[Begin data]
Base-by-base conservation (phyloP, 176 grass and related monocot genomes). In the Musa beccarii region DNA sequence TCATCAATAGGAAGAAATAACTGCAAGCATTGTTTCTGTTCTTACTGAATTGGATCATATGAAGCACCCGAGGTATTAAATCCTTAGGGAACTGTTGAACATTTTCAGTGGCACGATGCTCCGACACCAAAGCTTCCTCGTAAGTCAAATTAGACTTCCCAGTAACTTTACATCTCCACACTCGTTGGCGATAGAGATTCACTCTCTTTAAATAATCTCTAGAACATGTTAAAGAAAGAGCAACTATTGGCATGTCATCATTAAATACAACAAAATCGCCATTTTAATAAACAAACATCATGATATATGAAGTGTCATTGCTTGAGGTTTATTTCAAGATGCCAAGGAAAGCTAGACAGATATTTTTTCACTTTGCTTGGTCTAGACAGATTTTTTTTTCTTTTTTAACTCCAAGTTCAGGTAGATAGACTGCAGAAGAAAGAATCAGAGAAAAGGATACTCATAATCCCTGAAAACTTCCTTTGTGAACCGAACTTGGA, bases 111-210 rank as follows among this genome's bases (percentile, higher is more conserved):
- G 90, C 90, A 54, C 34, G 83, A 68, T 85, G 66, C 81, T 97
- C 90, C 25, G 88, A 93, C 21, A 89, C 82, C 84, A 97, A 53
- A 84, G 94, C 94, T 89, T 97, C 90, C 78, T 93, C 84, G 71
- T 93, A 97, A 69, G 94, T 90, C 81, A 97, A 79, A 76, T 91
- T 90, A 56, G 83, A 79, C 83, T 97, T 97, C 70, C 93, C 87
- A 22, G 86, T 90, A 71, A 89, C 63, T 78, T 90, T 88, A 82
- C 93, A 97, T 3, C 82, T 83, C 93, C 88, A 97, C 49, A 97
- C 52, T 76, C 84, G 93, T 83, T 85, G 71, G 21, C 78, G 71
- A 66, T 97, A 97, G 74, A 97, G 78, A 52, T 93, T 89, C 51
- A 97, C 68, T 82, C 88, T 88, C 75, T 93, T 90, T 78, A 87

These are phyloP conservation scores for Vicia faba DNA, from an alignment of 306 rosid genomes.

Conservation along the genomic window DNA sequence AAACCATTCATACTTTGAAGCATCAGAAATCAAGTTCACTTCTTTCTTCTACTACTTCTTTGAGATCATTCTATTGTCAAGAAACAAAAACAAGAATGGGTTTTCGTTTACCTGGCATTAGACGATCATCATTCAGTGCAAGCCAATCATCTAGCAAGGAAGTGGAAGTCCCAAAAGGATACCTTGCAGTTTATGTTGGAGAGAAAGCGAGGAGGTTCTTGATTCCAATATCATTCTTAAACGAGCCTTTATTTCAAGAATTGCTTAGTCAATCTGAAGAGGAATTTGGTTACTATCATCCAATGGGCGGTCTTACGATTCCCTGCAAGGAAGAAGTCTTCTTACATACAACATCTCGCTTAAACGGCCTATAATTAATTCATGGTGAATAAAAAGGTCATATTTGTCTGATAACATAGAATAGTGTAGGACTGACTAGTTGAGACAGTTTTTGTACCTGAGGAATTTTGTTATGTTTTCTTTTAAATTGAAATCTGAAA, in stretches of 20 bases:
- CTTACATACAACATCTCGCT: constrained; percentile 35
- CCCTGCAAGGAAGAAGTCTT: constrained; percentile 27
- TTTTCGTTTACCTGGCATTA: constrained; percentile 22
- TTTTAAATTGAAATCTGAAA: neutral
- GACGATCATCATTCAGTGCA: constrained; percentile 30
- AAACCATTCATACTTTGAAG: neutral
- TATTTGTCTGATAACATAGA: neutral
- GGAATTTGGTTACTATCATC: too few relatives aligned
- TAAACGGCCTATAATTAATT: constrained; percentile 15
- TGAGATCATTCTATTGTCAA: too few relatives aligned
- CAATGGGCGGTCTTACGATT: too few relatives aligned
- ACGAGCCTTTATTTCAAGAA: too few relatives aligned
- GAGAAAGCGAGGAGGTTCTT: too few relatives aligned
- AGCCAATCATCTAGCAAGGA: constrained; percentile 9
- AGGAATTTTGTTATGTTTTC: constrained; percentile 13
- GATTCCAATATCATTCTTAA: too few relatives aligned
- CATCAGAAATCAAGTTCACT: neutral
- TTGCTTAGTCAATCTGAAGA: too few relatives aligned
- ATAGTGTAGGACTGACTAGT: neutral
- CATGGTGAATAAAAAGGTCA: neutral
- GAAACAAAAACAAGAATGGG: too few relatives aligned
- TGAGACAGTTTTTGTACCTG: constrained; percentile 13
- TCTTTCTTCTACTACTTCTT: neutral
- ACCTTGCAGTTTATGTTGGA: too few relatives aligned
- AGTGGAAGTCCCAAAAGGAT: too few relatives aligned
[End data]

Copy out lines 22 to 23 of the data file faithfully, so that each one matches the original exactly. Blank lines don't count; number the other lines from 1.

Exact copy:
- TAAACGGCCTATAATTAATT: constrained; percentile 15
- TGAGATCATTCTATTGTCAA: too few relatives aligned